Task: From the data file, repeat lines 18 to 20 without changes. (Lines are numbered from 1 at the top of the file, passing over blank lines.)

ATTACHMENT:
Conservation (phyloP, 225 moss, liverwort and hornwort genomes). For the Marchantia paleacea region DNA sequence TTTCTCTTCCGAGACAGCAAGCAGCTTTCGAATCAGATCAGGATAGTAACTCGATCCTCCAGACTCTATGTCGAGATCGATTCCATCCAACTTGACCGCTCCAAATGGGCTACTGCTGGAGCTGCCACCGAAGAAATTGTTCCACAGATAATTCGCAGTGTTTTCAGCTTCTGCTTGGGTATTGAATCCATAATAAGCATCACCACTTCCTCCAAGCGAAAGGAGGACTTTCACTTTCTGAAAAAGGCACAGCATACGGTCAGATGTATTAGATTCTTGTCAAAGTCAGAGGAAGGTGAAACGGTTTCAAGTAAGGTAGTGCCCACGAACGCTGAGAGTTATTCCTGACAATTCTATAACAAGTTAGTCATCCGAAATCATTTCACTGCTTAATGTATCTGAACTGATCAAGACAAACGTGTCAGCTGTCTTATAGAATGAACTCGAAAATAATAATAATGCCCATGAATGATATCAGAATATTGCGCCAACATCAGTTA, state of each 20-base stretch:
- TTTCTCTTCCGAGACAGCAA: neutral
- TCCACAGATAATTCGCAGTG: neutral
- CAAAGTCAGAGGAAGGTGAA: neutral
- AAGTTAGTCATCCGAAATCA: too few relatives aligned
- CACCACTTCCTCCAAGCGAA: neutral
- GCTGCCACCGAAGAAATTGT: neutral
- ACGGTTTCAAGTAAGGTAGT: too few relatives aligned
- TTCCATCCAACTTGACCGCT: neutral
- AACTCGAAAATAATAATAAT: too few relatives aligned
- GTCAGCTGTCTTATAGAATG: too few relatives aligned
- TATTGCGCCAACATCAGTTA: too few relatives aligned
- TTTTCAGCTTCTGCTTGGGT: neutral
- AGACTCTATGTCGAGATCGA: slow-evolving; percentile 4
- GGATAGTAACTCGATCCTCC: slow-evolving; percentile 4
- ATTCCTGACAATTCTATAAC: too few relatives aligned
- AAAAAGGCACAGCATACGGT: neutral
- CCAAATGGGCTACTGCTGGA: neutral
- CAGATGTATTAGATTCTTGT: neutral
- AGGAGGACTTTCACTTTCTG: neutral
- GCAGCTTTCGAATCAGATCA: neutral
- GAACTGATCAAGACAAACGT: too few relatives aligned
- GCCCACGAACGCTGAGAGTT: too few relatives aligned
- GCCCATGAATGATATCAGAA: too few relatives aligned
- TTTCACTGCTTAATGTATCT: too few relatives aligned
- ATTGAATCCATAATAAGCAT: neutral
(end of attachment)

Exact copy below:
- CCAAATGGGCTACTGCTGGA: neutral
- CAGATGTATTAGATTCTTGT: neutral
- AGGAGGACTTTCACTTTCTG: neutral